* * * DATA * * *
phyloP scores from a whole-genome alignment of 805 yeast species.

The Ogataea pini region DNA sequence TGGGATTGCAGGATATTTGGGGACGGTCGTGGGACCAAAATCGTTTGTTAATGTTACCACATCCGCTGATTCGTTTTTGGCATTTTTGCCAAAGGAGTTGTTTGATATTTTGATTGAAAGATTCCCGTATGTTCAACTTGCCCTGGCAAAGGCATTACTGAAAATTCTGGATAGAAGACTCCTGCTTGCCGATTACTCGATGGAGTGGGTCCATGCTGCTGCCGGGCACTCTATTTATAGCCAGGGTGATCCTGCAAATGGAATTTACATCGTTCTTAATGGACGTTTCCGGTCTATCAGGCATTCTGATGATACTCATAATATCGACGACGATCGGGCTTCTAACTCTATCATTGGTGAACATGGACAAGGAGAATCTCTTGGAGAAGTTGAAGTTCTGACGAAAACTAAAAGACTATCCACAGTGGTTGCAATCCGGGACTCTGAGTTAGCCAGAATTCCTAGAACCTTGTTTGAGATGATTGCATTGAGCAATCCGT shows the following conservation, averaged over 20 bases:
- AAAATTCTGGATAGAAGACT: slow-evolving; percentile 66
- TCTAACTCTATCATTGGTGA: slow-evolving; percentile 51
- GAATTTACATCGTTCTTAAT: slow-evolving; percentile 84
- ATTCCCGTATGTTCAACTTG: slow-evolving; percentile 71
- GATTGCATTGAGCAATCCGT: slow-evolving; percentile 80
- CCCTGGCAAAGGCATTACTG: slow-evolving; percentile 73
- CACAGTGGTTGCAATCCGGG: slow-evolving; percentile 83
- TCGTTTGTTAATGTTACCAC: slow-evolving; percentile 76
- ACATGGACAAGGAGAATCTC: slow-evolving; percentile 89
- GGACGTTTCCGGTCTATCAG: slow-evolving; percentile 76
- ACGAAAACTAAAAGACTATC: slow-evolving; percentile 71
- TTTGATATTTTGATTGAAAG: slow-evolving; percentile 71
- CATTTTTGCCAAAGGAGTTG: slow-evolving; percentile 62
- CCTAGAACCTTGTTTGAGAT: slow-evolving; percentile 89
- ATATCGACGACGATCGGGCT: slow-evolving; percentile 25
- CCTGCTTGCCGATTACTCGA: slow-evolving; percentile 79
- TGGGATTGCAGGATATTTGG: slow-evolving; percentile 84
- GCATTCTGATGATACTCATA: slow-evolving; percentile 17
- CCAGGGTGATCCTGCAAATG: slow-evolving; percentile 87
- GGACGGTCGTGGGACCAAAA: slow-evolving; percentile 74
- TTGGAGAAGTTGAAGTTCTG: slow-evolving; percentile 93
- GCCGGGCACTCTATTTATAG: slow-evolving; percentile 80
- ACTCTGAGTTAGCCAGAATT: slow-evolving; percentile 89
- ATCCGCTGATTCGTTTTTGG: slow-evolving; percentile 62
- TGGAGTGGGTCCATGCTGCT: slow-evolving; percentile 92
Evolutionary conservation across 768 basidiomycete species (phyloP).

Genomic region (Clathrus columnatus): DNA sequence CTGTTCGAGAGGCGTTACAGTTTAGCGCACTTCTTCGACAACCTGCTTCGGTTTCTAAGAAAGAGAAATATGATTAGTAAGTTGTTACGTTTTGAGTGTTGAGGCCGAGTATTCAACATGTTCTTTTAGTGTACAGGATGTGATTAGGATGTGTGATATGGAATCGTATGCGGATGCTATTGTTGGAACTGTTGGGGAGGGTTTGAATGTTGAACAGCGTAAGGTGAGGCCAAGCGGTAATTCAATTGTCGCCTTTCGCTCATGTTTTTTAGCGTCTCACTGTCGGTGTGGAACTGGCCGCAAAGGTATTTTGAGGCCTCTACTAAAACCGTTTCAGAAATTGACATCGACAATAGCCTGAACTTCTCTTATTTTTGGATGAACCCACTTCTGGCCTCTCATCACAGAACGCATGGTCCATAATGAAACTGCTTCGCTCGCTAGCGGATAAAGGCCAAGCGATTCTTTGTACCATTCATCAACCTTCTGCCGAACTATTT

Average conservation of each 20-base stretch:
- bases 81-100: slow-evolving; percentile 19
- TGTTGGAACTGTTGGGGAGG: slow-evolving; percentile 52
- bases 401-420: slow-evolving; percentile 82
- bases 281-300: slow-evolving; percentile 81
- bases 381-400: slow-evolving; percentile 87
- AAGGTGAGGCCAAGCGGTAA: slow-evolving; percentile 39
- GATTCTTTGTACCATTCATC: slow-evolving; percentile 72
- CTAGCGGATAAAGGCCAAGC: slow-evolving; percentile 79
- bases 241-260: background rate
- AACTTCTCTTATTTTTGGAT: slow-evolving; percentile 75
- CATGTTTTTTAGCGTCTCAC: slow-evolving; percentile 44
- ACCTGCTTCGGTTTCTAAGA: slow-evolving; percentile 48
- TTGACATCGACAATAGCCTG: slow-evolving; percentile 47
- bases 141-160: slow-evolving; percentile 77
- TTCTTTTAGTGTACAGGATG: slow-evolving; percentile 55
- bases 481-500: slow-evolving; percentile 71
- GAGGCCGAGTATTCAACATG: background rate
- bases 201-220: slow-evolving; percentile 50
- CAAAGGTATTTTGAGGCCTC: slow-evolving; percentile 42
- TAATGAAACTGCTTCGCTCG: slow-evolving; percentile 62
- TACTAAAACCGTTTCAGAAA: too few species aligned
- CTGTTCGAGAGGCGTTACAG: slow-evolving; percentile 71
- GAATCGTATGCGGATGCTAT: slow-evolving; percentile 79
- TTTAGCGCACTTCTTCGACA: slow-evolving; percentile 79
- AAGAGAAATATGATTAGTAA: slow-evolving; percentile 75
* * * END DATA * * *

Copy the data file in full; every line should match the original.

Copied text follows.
phyloP scores from a whole-genome alignment of 805 yeast species.

The Ogataea pini region DNA sequence TGGGATTGCAGGATATTTGGGGACGGTCGTGGGACCAAAATCGTTTGTTAATGTTACCACATCCGCTGATTCGTTTTTGGCATTTTTGCCAAAGGAGTTGTTTGATATTTTGATTGAAAGATTCCCGTATGTTCAACTTGCCCTGGCAAAGGCATTACTGAAAATTCTGGATAGAAGACTCCTGCTTGCCGATTACTCGATGGAGTGGGTCCATGCTGCTGCCGGGCACTCTATTTATAGCCAGGGTGATCCTGCAAATGGAATTTACATCGTTCTTAATGGACGTTTCCGGTCTATCAGGCATTCTGATGATACTCATAATATCGACGACGATCGGGCTTCTAACTCTATCATTGGTGAACATGGACAAGGAGAATCTCTTGGAGAAGTTGAAGTTCTGACGAAAACTAAAAGACTATCCACAGTGGTTGCAATCCGGGACTCTGAGTTAGCCAGAATTCCTAGAACCTTGTTTGAGATGATTGCATTGAGCAATCCGT shows the following conservation, averaged over 20 bases:
- AAAATTCTGGATAGAAGACT: slow-evolving; percentile 66
- TCTAACTCTATCATTGGTGA: slow-evolving; percentile 51
- GAATTTACATCGTTCTTAAT: slow-evolving; percentile 84
- ATTCCCGTATGTTCAACTTG: slow-evolving; percentile 71
- GATTGCATTGAGCAATCCGT: slow-evolving; percentile 80
- CCCTGGCAAAGGCATTACTG: slow-evolving; percentile 73
- CACAGTGGTTGCAATCCGGG: slow-evolving; percentile 83
- TCGTTTGTTAATGTTACCAC: slow-evolving; percentile 76
- ACATGGACAAGGAGAATCTC: slow-evolving; percentile 89
- GGACGTTTCCGGTCTATCAG: slow-evolving; percentile 76
- ACGAAAACTAAAAGACTATC: slow-evolving; percentile 71
- TTTGATATTTTGATTGAAAG: slow-evolving; percentile 71
- CATTTTTGCCAAAGGAGTTG: slow-evolving; percentile 62
- CCTAGAACCTTGTTTGAGAT: slow-evolving; percentile 89
- ATATCGACGACGATCGGGCT: slow-evolving; percentile 25
- CCTGCTTGCCGATTACTCGA: slow-evolving; percentile 79
- TGGGATTGCAGGATATTTGG: slow-evolving; percentile 84
- GCATTCTGATGATACTCATA: slow-evolving; percentile 17
- CCAGGGTGATCCTGCAAATG: slow-evolving; percentile 87
- GGACGGTCGTGGGACCAAAA: slow-evolving; percentile 74
- TTGGAGAAGTTGAAGTTCTG: slow-evolving; percentile 93
- GCCGGGCACTCTATTTATAG: slow-evolving; percentile 80
- ACTCTGAGTTAGCCAGAATT: slow-evolving; percentile 89
- ATCCGCTGATTCGTTTTTGG: slow-evolving; percentile 62
- TGGAGTGGGTCCATGCTGCT: slow-evolving; percentile 92
Evolutionary conservation across 768 basidiomycete species (phyloP).

Genomic region (Clathrus columnatus): DNA sequence CTGTTCGAGAGGCGTTACAGTTTAGCGCACTTCTTCGACAACCTGCTTCGGTTTCTAAGAAAGAGAAATATGATTAGTAAGTTGTTACGTTTTGAGTGTTGAGGCCGAGTATTCAACATGTTCTTTTAGTGTACAGGATGTGATTAGGATGTGTGATATGGAATCGTATGCGGATGCTATTGTTGGAACTGTTGGGGAGGGTTTGAATGTTGAACAGCGTAAGGTGAGGCCAAGCGGTAATTCAATTGTCGCCTTTCGCTCATGTTTTTTAGCGTCTCACTGTCGGTGTGGAACTGGCCGCAAAGGTATTTTGAGGCCTCTACTAAAACCGTTTCAGAAATTGACATCGACAATAGCCTGAACTTCTCTTATTTTTGGATGAACCCACTTCTGGCCTCTCATCACAGAACGCATGGTCCATAATGAAACTGCTTCGCTCGCTAGCGGATAAAGGCCAAGCGATTCTTTGTACCATTCATCAACCTTCTGCCGAACTATTT

Average conservation of each 20-base stretch:
- bases 81-100: slow-evolving; percentile 19
- TGTTGGAACTGTTGGGGAGG: slow-evolving; percentile 52
- bases 401-420: slow-evolving; percentile 82
- bases 281-300: slow-evolving; percentile 81
- bases 381-400: slow-evolving; percentile 87
- AAGGTGAGGCCAAGCGGTAA: slow-evolving; percentile 39
- GATTCTTTGTACCATTCATC: slow-evolving; percentile 72
- CTAGCGGATAAAGGCCAAGC: slow-evolving; percentile 79
- bases 241-260: background rate
- AACTTCTCTTATTTTTGGAT: slow-evolving; percentile 75
- CATGTTTTTTAGCGTCTCAC: slow-evolving; percentile 44
- ACCTGCTTCGGTTTCTAAGA: slow-evolving; percentile 48
- TTGACATCGACAATAGCCTG: slow-evolving; percentile 47
- bases 141-160: slow-evolving; percentile 77
- TTCTTTTAGTGTACAGGATG: slow-evolving; percentile 55
- bases 481-500: slow-evolving; percentile 71
- GAGGCCGAGTATTCAACATG: background rate
- bases 201-220: slow-evolving; percentile 50
- CAAAGGTATTTTGAGGCCTC: slow-evolving; percentile 42
- TAATGAAACTGCTTCGCTCG: slow-evolving; percentile 62
- TACTAAAACCGTTTCAGAAA: too few species aligned
- CTGTTCGAGAGGCGTTACAG: slow-evolving; percentile 71
- GAATCGTATGCGGATGCTAT: slow-evolving; percentile 79
- TTTAGCGCACTTCTTCGACA: slow-evolving; percentile 79
- AAGAGAAATATGATTAGTAA: slow-evolving; percentile 75